It wasn't like the movies. Seven of the police officer's bullets hit the robber. An eighth hit a hostage, Andrea Rebello. Both were killed, and a standoff was over.
The repercussions, however, had just begun. The death of the 21-year-old Hofstra University student after a botched home robbery early Friday morning has shaken the Long Island community of Hempstead, N.Y.
As a university community prepared to say its final goodbyes to Rebello, whose funeral is set for Wednesday, Nassau County police officials have faced a raft of questions over whether the unnamed officer made a criminal mistake or was simply forced into an impossible dilemma.
The incident unfolded at an two-story home near Hofstra early Friday morning.
Three women -- including Rebello and her twin sister, Jessica -- and one of their boyfriends had come home after a night out when Dalton Smith, 30, came inside with a 9-millimeter handgun, police said.
Smith had an extensive history of robbery arrests and was on parole for first-degree robbery when he stepped into Rebello's apartment. His handgun, which had been defaced to the point of being untraceable for police, contained a round in the chamber and a round in its magazine.
Officials related a harrowing account of what came next, which lasted all of 10 minutes. "It was a very very fluid call, it started out as a robbery in progress … it was a hectic situation ... very, very quick," Nassau County Det. Vincent Garcia told the Los Angeles Times on Monday.
Smith, apparently not satisfied with the residents' valuables, sent one of the women outside to go to an ATM to get more cash; if she didn't come back within eight minutes, Smith threatened to start shooting her roommates, Garcia said. The woman left, but called police instead.
When two officers arrived at the residence, Rebello's sister fled out the front door when Smith told her to go tell officers everything was fine, Garcia said. The remaining male hostage, who'd been taken upstairs with Rebello, either fell or was pushed down the apartment stairs, colliding with the front door and locking it shut. Garcia said that left one officer inside and one outside.
The officer who remained inside tried to take cover downstairs as Smith descended the staircase using Rebello as a human shield, according to Garcia. Then the male hostage apparently shouted that there was a police officer in the home, leading to a confrontation between the officer and Smith.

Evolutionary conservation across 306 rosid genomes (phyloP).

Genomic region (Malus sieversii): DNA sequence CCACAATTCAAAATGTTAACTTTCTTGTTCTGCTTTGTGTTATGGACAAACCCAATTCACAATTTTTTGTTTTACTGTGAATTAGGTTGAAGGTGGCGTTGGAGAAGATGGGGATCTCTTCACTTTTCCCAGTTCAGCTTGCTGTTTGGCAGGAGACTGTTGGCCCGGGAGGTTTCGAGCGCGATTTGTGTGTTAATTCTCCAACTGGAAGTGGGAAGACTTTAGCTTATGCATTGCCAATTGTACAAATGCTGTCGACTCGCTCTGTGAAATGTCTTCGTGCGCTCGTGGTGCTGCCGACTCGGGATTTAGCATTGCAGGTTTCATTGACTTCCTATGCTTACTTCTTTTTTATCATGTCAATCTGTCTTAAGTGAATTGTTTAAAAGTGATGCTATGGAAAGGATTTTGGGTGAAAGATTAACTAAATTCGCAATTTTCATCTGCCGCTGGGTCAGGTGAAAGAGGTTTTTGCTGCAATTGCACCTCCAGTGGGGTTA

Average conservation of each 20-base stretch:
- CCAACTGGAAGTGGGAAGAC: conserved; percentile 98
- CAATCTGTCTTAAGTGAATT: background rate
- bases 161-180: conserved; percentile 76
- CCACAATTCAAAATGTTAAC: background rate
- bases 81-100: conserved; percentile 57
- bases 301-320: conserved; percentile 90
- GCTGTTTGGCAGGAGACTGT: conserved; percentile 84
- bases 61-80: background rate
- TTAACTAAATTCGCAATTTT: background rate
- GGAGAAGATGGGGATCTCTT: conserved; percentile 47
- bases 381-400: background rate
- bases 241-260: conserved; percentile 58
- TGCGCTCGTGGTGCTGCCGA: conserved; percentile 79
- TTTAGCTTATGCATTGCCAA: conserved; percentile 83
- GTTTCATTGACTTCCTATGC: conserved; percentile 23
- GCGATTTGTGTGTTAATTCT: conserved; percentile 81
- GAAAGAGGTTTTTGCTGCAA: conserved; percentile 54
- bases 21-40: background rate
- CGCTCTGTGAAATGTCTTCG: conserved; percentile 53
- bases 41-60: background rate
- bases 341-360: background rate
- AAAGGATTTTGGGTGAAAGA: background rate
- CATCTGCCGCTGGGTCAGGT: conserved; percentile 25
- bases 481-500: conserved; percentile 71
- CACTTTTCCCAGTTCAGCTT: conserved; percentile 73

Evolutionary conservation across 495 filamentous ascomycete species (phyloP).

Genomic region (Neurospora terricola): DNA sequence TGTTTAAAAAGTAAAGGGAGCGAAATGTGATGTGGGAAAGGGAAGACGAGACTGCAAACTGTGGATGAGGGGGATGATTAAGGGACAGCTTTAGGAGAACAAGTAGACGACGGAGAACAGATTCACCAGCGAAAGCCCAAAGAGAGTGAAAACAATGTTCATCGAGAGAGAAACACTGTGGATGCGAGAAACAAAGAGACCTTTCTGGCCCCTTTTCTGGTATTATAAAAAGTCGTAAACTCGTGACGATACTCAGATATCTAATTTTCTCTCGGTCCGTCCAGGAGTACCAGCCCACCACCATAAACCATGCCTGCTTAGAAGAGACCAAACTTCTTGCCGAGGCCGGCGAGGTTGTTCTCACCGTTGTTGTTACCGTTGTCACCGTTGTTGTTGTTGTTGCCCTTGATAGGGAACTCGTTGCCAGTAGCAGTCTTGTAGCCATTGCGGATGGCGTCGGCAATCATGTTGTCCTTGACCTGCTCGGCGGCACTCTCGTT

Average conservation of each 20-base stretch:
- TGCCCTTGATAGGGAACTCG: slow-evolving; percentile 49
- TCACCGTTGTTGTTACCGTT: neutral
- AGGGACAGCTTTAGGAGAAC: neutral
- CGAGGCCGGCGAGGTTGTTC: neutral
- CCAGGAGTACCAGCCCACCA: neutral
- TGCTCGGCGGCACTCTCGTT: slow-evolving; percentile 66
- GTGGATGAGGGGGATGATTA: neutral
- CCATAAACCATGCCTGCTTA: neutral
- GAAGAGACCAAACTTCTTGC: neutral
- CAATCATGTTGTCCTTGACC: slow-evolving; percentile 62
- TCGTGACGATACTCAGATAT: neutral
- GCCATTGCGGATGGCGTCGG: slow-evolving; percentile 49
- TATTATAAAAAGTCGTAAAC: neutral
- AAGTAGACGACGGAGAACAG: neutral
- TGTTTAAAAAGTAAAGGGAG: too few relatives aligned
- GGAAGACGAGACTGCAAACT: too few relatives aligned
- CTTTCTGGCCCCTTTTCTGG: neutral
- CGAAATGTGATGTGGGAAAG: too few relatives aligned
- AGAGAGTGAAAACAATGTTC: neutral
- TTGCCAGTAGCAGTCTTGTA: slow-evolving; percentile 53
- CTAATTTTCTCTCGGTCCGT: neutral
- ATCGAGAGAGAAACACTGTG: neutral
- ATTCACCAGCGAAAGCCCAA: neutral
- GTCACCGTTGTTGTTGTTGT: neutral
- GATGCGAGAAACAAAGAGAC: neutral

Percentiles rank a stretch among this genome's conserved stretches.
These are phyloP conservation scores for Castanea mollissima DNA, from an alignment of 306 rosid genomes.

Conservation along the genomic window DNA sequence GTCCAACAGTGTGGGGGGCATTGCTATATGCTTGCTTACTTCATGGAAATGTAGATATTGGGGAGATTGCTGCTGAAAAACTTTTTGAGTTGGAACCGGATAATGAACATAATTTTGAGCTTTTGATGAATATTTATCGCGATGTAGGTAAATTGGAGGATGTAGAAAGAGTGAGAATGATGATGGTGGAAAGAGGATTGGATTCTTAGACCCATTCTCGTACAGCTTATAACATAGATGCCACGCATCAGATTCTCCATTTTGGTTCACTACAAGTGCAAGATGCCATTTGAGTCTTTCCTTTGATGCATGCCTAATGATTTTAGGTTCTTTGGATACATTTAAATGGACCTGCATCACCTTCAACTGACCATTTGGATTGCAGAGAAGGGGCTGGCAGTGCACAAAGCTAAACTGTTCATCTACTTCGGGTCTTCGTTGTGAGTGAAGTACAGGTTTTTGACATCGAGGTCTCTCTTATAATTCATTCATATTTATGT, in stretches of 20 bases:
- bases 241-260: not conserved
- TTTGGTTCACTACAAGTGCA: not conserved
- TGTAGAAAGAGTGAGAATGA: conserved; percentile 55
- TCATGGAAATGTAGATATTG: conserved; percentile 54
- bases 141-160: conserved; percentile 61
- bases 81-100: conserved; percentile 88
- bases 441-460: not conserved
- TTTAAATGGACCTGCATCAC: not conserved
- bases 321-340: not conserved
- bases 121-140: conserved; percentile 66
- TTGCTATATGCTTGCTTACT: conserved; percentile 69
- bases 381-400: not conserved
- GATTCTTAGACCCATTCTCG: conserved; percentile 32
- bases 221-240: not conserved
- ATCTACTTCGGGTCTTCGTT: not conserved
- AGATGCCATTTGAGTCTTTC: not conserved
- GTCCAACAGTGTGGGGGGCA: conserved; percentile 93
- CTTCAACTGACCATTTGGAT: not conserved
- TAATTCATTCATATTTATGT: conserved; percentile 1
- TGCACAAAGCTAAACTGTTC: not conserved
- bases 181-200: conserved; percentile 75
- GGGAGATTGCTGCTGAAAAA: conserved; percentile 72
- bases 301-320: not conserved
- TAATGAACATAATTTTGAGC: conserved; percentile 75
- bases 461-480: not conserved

Police said that Smith pointed his loaded handgun at the officer, an eight-year-member of the force, and the officer then shot and killed both Smith and Rebello.
Her death rocked Hofstra. Campus flags were lowered to half-staff in her honor as graduation ceremonies began over the weekend.
"You will hear in this commencement program lots of advice," Hofstra President Stuart Rabinowitz said at a Sunday graduation ceremony, according to the New York Daily News. "But you know Andrea's favorite bit of advice is not a bad start. It's from Bob Marley: 'Live the life you love and love the life you live.' "
Analysts told the Associated Press that the officer likely faced an impossible situation after coming face-to-face with Smith.
"The big question is, how do you know, when someone's pointing a gun at you, whether you should keep talking to them, or shoot," Michele Galietta, a professor of psychology at the John Jay College of Criminal Justice who helps train police officers, told the AP. "That's what makes the job of an officer amazingly difficult."
Det. Garcia said officials weren't answering questions about the department's tactical strategies and policies -- for instance, whether officers should have set up a perimeter outside the house and waited for hostage negotiators to arrive.
"If I put out the way we will react to a particular call, then it's printed, then I'm telling a criminal what we'll do in" that situation, Garcia said.
The unnamed officer has been placed on sick leave, as is customary after an officer-involved shooting, Garcia said. The department and the district attorney's office are investigating the shooting.